The queens of milanesa in Miami: two sisters from Santa Fe stand out with homemade Argentine delicacies in an exclusive district

The queens of milanesa in Miami: two sisters from Santa Fe stand out with homemade Argentine delicacies in an exclusive district

Miami is a dish that tempts with all the flavors. With the arrogance of someone who has what, the location is presented as a mix of designs by the daring Alexander McQueen: chameleonic, electrifying, surprising. Its limits have no horizon. Embedded in this voracity, finding the sophisticated hiding place that cradles that turbulence for a while and allows you to bet on the mindfulness of enjoyment in the here and now can lead to frustration.

But, for those who do know, it arises Bay Harbor Islandsa kind of secret for few, a dead calm right in the middle of the fervent coming and going from South Beach to the northern beaches. Usual passage to go elsewhere, the shrewd one who makes a stop, finds himself with a concise archipelago of two small islands linked to each other. Are Broadview and Bay Harbor. The first island to the west, is the residential redoubt with a community with the spirit of the Tigre Delta, with other amounts in the bank: houses with a garage on one front and a boat on the other, supine calm, the breeze that can be read in the water with the waves hitting low, made by butterfly wings. Bahía Harbor, to the east, is the commercial district, that of the apartments and the site crossed by a two-way avenue that alternately becomes a bridge and a street.

Josefina and Paula already have a new location for another opening and are looking for a third place
Josefina and Paula already have a new location for another opening and are looking for a third place

That’s the corner they came to Josephine and Paula. Her parents had emigrated in 2001. They went on vacation there every year. Paula and her husband worked in a bank in Rosario. They were parents and in 2015, the hinge was her 8-month-old baby: she was all set to bet on another destination. His job continuity opportunity gave them the accolade. “Knowing that we were coming with the residency was a big step -says Paula-. We really liked living in Miami, but we had always experienced it on vacation and living is something totally different. We came to start from scratch, it was a change of life”. They began staying at their parents’ house until they understood the new dynamic. The beginnings were very cautious. Paula remembers to spend the bare minimum.

While her husband settled down, she began to concoct what is now Coffee Break Enjoya cool, modern place that opens from 8 a.m. to 8 p.m. and has become the Florida classic if you want to eat Argentine food. From potato cake to milanesascornstarch alfajores to flan with dulce de leche. “Argentines especially come to eat, wherever they stop in the city, on their way to Orlando or arriving from Aventura or South Beach,” says Paula.

Josefina and Paula had a picnic 7 years ago one afternoon in a place near Doral. It was an Argentine site and they liked the concept. “Right there we began to dream of this idea,” recalls Paula. They had no gastronomic experience of porte. “My dad had a restaurant at some point in Argentina as a hobby -she continues-. While I was in high school I worked there as a waitress. Always, from girls to my sister and I, they instilled in us the passion for work, that everything is achieved with effort. So, we were used to socializing and providing service.”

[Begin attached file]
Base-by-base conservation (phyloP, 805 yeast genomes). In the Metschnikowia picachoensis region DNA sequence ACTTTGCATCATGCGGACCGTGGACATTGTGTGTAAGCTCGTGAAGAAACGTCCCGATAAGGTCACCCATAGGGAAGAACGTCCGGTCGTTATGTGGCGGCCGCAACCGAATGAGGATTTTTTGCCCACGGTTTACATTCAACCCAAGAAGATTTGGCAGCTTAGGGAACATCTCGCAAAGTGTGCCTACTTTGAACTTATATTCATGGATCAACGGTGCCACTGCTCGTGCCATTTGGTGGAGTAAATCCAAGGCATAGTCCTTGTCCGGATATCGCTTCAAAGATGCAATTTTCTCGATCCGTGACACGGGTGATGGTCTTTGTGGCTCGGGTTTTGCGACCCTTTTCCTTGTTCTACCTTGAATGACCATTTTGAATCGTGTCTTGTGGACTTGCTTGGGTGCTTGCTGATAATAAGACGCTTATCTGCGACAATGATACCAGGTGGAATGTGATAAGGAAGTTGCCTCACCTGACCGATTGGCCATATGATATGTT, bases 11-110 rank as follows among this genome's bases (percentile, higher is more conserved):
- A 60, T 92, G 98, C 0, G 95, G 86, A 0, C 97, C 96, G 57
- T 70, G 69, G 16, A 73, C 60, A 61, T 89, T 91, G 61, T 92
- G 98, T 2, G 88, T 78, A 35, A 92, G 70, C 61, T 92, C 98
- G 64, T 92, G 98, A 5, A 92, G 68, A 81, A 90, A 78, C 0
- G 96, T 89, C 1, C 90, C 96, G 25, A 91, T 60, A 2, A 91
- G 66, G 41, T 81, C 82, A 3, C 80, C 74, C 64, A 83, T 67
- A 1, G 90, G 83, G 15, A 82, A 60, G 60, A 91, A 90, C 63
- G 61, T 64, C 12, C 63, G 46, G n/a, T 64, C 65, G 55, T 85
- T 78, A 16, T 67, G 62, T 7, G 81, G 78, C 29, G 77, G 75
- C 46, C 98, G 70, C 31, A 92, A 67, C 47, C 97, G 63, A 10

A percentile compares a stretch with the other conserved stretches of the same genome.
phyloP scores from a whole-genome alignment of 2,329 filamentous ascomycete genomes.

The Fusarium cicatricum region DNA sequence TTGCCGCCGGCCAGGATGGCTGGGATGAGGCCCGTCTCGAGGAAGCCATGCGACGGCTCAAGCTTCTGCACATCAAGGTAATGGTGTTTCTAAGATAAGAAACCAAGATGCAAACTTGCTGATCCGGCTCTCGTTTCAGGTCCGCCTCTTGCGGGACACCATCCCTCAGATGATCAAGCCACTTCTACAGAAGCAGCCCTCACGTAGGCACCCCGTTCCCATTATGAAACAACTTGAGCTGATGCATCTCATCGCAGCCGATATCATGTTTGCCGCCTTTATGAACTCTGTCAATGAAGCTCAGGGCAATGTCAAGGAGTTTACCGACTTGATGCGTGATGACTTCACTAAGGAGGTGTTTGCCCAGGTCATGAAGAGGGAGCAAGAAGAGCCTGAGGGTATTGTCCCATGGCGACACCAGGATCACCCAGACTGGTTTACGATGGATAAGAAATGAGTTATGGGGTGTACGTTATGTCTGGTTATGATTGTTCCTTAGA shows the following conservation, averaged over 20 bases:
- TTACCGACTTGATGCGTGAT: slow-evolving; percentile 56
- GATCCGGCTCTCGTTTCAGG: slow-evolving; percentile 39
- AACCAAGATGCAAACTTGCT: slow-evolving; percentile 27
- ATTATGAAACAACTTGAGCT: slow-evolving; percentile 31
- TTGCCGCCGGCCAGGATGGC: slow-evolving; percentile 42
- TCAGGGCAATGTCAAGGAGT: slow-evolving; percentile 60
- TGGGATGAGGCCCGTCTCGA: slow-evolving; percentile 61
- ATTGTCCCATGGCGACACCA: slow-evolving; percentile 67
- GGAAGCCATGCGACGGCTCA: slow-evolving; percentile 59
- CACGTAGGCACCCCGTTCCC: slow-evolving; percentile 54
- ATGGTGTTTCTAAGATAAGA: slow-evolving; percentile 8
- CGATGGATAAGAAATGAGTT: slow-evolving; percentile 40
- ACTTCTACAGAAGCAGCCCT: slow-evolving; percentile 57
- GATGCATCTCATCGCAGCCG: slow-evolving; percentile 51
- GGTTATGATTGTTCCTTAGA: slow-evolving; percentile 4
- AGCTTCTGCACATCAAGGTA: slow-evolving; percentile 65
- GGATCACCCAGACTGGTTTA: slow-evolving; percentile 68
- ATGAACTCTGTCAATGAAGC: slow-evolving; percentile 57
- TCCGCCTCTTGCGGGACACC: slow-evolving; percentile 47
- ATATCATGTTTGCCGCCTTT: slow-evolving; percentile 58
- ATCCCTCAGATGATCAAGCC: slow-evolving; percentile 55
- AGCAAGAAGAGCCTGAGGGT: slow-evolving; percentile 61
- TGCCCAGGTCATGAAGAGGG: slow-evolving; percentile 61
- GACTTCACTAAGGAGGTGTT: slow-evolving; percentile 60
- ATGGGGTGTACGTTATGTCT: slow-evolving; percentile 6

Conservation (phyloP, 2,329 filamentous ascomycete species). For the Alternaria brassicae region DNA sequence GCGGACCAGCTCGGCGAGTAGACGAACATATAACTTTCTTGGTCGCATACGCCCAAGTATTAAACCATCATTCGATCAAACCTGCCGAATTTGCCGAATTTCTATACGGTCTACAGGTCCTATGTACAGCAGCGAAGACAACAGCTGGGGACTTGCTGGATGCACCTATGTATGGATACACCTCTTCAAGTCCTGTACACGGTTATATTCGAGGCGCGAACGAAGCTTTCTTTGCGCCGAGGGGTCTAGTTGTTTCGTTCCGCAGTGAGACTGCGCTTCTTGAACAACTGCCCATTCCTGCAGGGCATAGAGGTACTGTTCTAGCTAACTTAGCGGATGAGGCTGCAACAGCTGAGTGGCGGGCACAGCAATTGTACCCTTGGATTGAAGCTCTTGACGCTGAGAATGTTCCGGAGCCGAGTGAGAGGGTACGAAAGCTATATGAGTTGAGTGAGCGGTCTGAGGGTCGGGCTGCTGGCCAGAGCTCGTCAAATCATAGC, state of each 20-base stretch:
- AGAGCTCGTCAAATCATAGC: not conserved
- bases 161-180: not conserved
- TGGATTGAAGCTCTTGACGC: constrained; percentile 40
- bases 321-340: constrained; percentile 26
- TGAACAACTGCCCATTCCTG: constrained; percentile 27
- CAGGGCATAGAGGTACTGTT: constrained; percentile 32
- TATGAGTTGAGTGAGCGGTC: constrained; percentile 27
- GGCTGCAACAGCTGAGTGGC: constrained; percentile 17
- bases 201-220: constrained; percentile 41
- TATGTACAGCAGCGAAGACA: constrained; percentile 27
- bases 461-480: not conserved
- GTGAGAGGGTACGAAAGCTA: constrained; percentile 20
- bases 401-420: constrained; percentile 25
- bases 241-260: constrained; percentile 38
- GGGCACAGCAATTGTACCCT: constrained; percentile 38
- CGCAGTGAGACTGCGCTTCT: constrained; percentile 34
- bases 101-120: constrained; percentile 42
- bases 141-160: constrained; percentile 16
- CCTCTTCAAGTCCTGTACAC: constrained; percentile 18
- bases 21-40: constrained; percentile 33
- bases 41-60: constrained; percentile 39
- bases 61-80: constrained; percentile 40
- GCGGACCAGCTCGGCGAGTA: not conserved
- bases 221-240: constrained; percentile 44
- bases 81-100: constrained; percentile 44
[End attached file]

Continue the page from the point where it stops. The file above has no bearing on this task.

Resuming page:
The idea did not remain in the chat over coffee. They started throwing ideas… a little cafe, a bakery… They were still not very sure how to start a gastronomic project in Miami, so they decided to track down a business that was working and that they could acquire. “We investigated local portals and found a French bakery on Bay Harbor Island. It was close to the beach and where we lived”, he recalls. The latter was a key piece of information “here the distances are great and we considered ourselves very lucky to find a place close to our homes”. They decided to visit the place. The owner was French and only spoke his native language. Negotiations began with the Google translator involved. He had it for sale. They liked him. They gathered all the savings from what they had sold in Argentina before leaving and bet on their dream.

“We started with few changes in the premises -explains Paula- we painted it a little, we changed some decorative details so that it had a slightly warmer style as we liked”. His start was half blind. “We were learning from the clients -she continues- she about what they were asking us. We went looking for suppliers. When you are very new, they don’t give you credit or open your accounts, so at that time, with my second daughter who was barely 2 and a half months old, I got up at 5:30 in the morning, I went to do the shopping, I arrived with everything and put on my apron”. It was a stage of efforts and learning.

The queens of the milanesa, and other Argentine delicacies, in Miami
The queens of the milanesa, and other Argentine delicacies, in Miami

By then the place was attended by Paula and her sister-in-law. They had only one person hired in the kitchen. “It was very step-by-step,” she recalls, “from understanding how the locals drank coffee and what they called it, to the right balance to smartly adding sandwiches to the menu.” With the cook they made a menu. Every step was submitted to the appreciation of the clients who, according to Paula, were a bible of knowledge that allowed them to make each advance without falling into error. “Essentially we put desire and passion, and always with the essential background of providing service.” They opened Coffee just 15 days after buying it.